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A blockbuster at Playhouse in Hollywood

The $6-million venue's 'soft' opening draws a crowd so large that LAPD clears Hollywood Boulevard.

July 10, 2009|Scott T. Sterling

"You come to L.A., expect to see something new," sighs Gilbert Stafford. The night life icon and reigning doorman of highly anticipated new Hollywood mega-club Playhouse is discussing the club's opening night, which attracted such a large crowd that the LAPD came and swept the street, sending away hordes of dejected clubbers.

"While it was a big surprise that so many people would come out, in hindsight what did we expect?" Stafford continues. The longtime doorman has been a fixture at clubs in Miami and New York before being handpicked by co-owner Rob Vinokur to helm the velvet rope at Playhouse. "We had no idea we'd done so well in the hype department."

The buzz on Playhouse has been building for years, with longtime L.A. club stalwart Elie Samaha and his Muse Lifestyle Group pouring more than $6 million into renovating the old Fox Theater space into a full-blown Vegas-style club.

"For a soft opening that was one hell of a party!" roars Samaha from his office this week. "I've seen lots of clubs come and go in this town, but L.A. has never had a high-energy dance club like Playhouse."

"We haven't even shown what we really have up our sleeve," chimes in partner Vinokur during the same call. "Our bartenders are the Cirque acrobats, and the waitresses have special choreographed shows during the night. We're going to keep adding more and more production. It's not just about a DJ but a complete show. We're bringing Vegas to L.A."

Among those additions will be the opening of Sweet Love Hangover, an open-all-night diner that will cater to clubbers after a long night of partying that Samaha says should be open by the end of the month.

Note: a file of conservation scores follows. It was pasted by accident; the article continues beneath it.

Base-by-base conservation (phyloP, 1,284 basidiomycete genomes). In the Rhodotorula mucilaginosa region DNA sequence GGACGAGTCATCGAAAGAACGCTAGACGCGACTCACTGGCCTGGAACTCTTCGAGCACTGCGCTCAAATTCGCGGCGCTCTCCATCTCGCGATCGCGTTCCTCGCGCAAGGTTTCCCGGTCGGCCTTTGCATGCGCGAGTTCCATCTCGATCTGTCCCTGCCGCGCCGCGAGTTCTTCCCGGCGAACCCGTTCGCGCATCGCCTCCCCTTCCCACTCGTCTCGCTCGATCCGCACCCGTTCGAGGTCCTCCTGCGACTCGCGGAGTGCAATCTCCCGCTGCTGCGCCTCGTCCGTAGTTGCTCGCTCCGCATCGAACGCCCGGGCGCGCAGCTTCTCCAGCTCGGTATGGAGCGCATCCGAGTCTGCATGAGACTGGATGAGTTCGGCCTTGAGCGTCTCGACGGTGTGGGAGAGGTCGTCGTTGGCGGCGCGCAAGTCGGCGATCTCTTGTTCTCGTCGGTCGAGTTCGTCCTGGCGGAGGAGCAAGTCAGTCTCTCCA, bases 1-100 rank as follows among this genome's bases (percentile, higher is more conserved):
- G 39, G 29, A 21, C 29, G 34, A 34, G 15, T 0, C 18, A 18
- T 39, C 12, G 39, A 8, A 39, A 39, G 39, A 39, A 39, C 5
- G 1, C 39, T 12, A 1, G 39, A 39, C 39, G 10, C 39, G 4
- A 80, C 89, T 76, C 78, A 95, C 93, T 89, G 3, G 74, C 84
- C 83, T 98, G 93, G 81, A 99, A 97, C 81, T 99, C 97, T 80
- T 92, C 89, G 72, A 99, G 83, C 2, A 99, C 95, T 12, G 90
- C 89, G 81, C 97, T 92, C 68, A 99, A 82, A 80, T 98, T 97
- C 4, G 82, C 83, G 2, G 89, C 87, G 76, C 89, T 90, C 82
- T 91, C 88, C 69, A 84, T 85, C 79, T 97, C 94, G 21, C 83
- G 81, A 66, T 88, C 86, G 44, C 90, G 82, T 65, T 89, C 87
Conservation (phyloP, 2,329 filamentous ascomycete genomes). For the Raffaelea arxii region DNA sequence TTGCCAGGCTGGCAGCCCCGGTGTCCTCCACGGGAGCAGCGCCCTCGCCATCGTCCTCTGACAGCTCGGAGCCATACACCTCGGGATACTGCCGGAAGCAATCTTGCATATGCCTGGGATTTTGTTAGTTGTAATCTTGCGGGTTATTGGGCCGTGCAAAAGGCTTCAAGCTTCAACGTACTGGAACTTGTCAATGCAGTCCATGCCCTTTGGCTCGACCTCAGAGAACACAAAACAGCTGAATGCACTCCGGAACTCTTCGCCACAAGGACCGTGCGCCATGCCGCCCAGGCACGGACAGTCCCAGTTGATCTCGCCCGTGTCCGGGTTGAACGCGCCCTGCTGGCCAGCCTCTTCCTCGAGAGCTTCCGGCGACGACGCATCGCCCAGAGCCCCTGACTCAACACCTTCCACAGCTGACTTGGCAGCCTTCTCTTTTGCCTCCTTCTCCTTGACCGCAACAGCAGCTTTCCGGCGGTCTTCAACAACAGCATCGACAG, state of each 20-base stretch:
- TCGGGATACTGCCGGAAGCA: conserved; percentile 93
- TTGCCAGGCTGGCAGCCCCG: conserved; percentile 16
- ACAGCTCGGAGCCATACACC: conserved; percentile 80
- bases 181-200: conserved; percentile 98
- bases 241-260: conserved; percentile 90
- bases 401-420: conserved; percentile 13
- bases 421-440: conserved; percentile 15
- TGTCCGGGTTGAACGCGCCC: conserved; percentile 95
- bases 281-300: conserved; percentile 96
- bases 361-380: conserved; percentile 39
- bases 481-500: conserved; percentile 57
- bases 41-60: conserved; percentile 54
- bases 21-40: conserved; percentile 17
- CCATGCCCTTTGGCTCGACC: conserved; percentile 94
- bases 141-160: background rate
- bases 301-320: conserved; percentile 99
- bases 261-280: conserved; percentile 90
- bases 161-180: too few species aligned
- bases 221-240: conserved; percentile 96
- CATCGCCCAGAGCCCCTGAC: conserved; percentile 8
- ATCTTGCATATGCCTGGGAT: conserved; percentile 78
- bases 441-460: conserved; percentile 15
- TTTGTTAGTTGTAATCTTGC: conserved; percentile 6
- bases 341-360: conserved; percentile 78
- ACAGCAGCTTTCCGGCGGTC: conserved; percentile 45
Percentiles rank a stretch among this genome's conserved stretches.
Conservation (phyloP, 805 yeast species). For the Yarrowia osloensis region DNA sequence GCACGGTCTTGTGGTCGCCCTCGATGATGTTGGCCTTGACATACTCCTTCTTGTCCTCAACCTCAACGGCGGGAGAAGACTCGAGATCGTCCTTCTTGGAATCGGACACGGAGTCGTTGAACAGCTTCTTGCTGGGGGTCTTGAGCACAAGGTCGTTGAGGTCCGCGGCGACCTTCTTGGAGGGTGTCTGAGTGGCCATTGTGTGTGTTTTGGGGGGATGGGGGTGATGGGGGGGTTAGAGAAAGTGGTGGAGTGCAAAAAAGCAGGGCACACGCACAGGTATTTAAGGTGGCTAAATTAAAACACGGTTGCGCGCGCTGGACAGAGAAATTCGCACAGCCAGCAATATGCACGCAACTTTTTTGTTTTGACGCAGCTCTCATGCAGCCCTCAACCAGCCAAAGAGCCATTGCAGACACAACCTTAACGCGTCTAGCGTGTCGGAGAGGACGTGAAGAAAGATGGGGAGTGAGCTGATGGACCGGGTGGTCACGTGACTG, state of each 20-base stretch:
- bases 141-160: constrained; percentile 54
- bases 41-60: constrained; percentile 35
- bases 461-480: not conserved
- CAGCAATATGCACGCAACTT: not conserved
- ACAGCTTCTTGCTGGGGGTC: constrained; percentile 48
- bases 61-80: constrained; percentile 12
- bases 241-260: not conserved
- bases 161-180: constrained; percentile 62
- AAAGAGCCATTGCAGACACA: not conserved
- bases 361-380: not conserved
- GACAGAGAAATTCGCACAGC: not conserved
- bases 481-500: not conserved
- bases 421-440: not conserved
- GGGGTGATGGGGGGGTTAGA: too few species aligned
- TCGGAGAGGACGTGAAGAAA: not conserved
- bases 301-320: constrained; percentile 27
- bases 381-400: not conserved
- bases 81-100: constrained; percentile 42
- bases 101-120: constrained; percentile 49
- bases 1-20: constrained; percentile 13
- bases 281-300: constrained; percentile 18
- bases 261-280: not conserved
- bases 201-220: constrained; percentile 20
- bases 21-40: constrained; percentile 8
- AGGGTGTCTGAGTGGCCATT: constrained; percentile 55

"It will be open until 9 a.m.," explains Samaha. "It's important for us to provide a complete evening."

The tensions of opening such an ambitious club during an economic downturn are not lost on the pair, who recognize that such an endeavor is far from a sure thing.

"It was a huge risk. No one's ever spent this kind of money on a club in L.A.," Samaha says. "But you're not going to get the kind of opulence that we have for less than the $6 million we invested."

"The economy is rough, but this is a distraction," Vinokur insists. "This is where you can leave your troubles behind, let loose and enjoy yourself."

"When times are tough, People like to go out and be social. It's like the movie business," adds Samaha, who produced films including "Van Wilder 2: The Rise of Taj" and the Richard Gere vehicle "The Flock."

"All I can say is that I wish everyone had gotten in," says Playhouse promoter Allison Melnick of the club's opening night, which doubled as her 38th birthday party. "I just tell people a famous quote from Madonna that rejection is the greatest aphrodisiac. I even got shut out at one point. I went outside to get some friends in and got chased around the block by cops for not clearing the street."

Melnick moved to Muse after a stint at West Hollywood lounge Apple, after what she calls a "difference of opinion" with her business partners.

"The opportunity to work with Muse was just too good to pass up," she insists. "I'm from the East Coast and have been missing that crazy, late-night vibe. With Playhouse, we stay open until 4 in the morning, which is perfect for an insomniac like me."

Melnick is also excited to talk about Muse's next venture: turning clubs Nacional and Holly's into a new lounge called 77.

"We're calling it 77 after the year 1977, taking it back to the days of Studio 54, CBGB's and 'Saturday Night Fever,' which is what got me hooked on night life in the first place. We're taking over the corner around Hollywood and Wilcox, and everyone's invited."




Where: 6506 Hollywood Blvd., Hollywood

When: 10 p.m. to 4 a.m. Thursdays through Saturdays

Price: Cover varies depending on night; call in advance

Contact: (323) 656-4600;

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